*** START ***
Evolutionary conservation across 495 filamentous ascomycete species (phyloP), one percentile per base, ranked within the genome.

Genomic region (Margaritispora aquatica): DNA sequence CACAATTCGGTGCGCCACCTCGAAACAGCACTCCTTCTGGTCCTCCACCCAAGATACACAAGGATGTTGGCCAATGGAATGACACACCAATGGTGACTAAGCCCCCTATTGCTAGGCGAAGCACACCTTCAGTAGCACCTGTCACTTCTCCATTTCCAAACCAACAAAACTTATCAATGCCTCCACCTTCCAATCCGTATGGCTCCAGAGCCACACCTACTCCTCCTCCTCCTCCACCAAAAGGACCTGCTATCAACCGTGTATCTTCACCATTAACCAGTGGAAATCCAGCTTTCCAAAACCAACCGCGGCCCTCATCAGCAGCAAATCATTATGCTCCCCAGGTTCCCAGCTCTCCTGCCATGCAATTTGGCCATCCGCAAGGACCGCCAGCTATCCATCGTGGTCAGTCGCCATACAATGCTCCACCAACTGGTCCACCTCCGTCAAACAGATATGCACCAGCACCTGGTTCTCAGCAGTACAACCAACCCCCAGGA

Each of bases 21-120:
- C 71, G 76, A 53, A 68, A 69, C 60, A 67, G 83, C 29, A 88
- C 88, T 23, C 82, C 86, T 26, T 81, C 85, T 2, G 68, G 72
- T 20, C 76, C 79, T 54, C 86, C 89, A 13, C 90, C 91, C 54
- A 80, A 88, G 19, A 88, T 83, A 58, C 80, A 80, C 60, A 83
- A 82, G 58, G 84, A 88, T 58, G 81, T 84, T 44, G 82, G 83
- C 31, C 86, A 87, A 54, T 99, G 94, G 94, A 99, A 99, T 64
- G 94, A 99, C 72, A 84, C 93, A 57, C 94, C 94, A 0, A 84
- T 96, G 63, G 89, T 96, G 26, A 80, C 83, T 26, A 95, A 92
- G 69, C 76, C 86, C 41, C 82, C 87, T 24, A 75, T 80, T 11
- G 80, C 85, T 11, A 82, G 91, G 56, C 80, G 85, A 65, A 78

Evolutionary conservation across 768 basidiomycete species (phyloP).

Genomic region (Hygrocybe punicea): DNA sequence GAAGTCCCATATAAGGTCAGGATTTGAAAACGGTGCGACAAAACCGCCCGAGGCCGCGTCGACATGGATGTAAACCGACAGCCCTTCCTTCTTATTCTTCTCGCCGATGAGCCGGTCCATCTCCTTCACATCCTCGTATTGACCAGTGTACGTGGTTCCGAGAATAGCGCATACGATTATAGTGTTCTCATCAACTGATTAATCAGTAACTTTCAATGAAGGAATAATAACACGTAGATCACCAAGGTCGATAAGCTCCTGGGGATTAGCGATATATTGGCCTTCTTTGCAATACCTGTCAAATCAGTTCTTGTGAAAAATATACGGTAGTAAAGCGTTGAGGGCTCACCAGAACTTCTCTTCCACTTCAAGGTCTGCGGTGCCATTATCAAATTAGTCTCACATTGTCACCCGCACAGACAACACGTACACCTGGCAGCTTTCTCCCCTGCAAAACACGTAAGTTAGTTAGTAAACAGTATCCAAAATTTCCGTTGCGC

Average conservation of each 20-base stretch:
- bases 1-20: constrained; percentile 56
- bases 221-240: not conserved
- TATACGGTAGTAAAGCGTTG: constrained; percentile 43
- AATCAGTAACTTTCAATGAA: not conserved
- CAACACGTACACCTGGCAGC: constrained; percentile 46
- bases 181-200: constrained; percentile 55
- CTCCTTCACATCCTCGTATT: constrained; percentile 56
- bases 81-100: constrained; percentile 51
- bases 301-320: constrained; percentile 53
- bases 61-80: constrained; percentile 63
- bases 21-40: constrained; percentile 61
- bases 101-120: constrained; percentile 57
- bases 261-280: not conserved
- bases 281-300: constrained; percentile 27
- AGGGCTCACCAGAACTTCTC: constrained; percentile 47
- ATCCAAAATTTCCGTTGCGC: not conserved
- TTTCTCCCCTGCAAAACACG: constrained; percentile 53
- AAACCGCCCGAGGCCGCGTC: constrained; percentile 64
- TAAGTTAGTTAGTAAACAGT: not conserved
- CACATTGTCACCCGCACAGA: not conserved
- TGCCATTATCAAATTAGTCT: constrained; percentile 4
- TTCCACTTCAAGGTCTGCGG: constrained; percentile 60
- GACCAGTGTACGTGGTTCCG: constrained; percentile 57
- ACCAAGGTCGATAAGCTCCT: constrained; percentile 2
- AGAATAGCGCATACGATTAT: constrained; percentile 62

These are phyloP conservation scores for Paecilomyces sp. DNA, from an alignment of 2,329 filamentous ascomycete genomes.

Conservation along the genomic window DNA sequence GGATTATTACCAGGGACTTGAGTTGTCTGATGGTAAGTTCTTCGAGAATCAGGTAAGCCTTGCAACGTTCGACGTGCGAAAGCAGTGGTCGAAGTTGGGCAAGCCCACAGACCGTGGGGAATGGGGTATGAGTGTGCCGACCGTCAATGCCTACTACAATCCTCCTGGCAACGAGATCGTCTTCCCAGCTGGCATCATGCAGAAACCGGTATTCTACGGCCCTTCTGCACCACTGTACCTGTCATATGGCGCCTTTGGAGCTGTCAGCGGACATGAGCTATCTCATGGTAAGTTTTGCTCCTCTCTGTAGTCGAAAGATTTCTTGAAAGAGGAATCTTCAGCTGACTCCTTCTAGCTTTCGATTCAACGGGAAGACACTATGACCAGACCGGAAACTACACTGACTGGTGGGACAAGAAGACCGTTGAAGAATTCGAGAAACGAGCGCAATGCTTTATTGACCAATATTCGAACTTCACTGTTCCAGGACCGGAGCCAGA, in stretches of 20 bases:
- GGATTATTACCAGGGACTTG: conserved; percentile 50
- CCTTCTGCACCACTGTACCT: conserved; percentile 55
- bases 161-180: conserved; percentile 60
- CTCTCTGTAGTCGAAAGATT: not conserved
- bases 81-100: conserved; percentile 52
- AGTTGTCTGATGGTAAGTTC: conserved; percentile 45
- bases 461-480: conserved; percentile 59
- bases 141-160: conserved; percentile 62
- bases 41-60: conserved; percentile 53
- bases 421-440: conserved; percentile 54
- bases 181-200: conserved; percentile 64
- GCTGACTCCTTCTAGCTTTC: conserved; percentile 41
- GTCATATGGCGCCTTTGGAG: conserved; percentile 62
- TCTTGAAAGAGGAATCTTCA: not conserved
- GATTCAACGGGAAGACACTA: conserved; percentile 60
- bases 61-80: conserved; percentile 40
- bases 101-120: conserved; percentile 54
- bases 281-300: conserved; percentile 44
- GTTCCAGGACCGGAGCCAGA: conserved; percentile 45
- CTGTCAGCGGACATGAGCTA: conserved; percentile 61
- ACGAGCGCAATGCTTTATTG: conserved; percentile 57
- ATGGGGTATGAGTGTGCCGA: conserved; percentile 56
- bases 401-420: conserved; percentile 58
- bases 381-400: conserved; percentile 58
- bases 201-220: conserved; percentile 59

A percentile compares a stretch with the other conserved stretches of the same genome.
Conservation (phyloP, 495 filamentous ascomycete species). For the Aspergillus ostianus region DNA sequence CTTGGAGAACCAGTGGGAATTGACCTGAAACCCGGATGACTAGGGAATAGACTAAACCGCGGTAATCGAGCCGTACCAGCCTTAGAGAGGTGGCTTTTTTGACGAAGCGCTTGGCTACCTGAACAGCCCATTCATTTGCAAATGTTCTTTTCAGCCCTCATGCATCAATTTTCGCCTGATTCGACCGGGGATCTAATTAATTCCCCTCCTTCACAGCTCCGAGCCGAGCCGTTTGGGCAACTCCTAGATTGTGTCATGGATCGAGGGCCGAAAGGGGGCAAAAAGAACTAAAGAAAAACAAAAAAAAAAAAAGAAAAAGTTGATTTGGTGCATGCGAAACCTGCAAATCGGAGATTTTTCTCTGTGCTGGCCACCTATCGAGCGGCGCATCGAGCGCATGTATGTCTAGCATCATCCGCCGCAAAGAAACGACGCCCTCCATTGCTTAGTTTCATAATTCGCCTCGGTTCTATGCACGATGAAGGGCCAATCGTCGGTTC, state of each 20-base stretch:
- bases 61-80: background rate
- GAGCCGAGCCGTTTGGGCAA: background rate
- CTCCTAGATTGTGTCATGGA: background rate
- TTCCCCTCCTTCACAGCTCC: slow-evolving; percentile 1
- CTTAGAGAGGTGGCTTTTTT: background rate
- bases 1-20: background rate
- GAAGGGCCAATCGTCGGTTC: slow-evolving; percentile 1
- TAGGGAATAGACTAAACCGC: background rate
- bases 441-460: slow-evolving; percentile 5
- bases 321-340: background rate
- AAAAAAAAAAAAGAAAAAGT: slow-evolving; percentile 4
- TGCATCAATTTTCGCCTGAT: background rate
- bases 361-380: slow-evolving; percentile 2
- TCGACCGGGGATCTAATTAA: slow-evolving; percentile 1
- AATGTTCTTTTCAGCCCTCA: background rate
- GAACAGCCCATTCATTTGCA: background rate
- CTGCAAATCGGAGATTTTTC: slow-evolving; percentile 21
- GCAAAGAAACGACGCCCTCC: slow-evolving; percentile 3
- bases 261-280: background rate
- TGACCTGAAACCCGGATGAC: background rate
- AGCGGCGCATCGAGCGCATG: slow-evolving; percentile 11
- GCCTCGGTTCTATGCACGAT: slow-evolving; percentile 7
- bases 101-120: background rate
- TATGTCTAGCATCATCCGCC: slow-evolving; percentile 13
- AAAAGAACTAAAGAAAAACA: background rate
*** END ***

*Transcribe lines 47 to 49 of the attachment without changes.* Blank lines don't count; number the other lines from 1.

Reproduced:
- CTCTCTGTAGTCGAAAGATT: not conserved
- bases 81-100: conserved; percentile 52
- AGTTGTCTGATGGTAAGTTC: conserved; percentile 45